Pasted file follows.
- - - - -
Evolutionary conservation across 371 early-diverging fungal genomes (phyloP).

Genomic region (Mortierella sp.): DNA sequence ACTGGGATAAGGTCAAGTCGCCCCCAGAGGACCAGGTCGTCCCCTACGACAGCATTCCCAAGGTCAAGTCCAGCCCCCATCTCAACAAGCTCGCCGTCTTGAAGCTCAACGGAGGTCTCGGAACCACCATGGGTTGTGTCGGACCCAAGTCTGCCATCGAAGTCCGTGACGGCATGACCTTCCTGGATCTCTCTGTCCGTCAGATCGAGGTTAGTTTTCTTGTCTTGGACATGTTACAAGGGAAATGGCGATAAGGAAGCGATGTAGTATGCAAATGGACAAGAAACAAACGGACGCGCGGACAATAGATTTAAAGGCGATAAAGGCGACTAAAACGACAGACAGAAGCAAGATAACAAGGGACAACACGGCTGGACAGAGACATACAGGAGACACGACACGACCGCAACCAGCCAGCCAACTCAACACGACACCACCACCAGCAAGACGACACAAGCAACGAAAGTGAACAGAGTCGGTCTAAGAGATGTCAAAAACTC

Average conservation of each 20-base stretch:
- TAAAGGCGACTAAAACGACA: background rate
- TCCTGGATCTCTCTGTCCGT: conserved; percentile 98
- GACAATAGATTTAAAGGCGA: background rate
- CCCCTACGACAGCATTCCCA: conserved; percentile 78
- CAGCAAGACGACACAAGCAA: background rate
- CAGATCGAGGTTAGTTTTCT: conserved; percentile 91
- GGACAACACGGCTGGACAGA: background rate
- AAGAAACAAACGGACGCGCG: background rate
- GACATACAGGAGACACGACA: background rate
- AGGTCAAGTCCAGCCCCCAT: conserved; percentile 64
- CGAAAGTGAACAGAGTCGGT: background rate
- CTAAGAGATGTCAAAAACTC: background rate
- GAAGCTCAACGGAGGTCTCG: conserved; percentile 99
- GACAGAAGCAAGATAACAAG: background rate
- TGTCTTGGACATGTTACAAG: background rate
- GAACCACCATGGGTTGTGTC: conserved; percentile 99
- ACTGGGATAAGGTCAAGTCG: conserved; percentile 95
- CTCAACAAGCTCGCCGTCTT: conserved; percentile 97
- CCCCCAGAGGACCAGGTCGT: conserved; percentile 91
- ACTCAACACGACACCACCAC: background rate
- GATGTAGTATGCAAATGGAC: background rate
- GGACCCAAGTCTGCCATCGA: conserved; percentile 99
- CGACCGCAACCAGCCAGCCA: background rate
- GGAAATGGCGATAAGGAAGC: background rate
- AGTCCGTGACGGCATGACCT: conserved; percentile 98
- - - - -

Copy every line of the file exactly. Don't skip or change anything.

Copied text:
Evolutionary conservation across 371 early-diverging fungal genomes (phyloP).

Genomic region (Mortierella sp.): DNA sequence ACTGGGATAAGGTCAAGTCGCCCCCAGAGGACCAGGTCGTCCCCTACGACAGCATTCCCAAGGTCAAGTCCAGCCCCCATCTCAACAAGCTCGCCGTCTTGAAGCTCAACGGAGGTCTCGGAACCACCATGGGTTGTGTCGGACCCAAGTCTGCCATCGAAGTCCGTGACGGCATGACCTTCCTGGATCTCTCTGTCCGTCAGATCGAGGTTAGTTTTCTTGTCTTGGACATGTTACAAGGGAAATGGCGATAAGGAAGCGATGTAGTATGCAAATGGACAAGAAACAAACGGACGCGCGGACAATAGATTTAAAGGCGATAAAGGCGACTAAAACGACAGACAGAAGCAAGATAACAAGGGACAACACGGCTGGACAGAGACATACAGGAGACACGACACGACCGCAACCAGCCAGCCAACTCAACACGACACCACCACCAGCAAGACGACACAAGCAACGAAAGTGAACAGAGTCGGTCTAAGAGATGTCAAAAACTC

Average conservation of each 20-base stretch:
- TAAAGGCGACTAAAACGACA: background rate
- TCCTGGATCTCTCTGTCCGT: conserved; percentile 98
- GACAATAGATTTAAAGGCGA: background rate
- CCCCTACGACAGCATTCCCA: conserved; percentile 78
- CAGCAAGACGACACAAGCAA: background rate
- CAGATCGAGGTTAGTTTTCT: conserved; percentile 91
- GGACAACACGGCTGGACAGA: background rate
- AAGAAACAAACGGACGCGCG: background rate
- GACATACAGGAGACACGACA: background rate
- AGGTCAAGTCCAGCCCCCAT: conserved; percentile 64
- CGAAAGTGAACAGAGTCGGT: background rate
- CTAAGAGATGTCAAAAACTC: background rate
- GAAGCTCAACGGAGGTCTCG: conserved; percentile 99
- GACAGAAGCAAGATAACAAG: background rate
- TGTCTTGGACATGTTACAAG: background rate
- GAACCACCATGGGTTGTGTC: conserved; percentile 99
- ACTGGGATAAGGTCAAGTCG: conserved; percentile 95
- CTCAACAAGCTCGCCGTCTT: conserved; percentile 97
- CCCCCAGAGGACCAGGTCGT: conserved; percentile 91
- ACTCAACACGACACCACCAC: background rate
- GATGTAGTATGCAAATGGAC: background rate
- GGACCCAAGTCTGCCATCGA: conserved; percentile 99
- CGACCGCAACCAGCCAGCCA: background rate
- GGAAATGGCGATAAGGAAGC: background rate
- AGTCCGTGACGGCATGACCT: conserved; percentile 98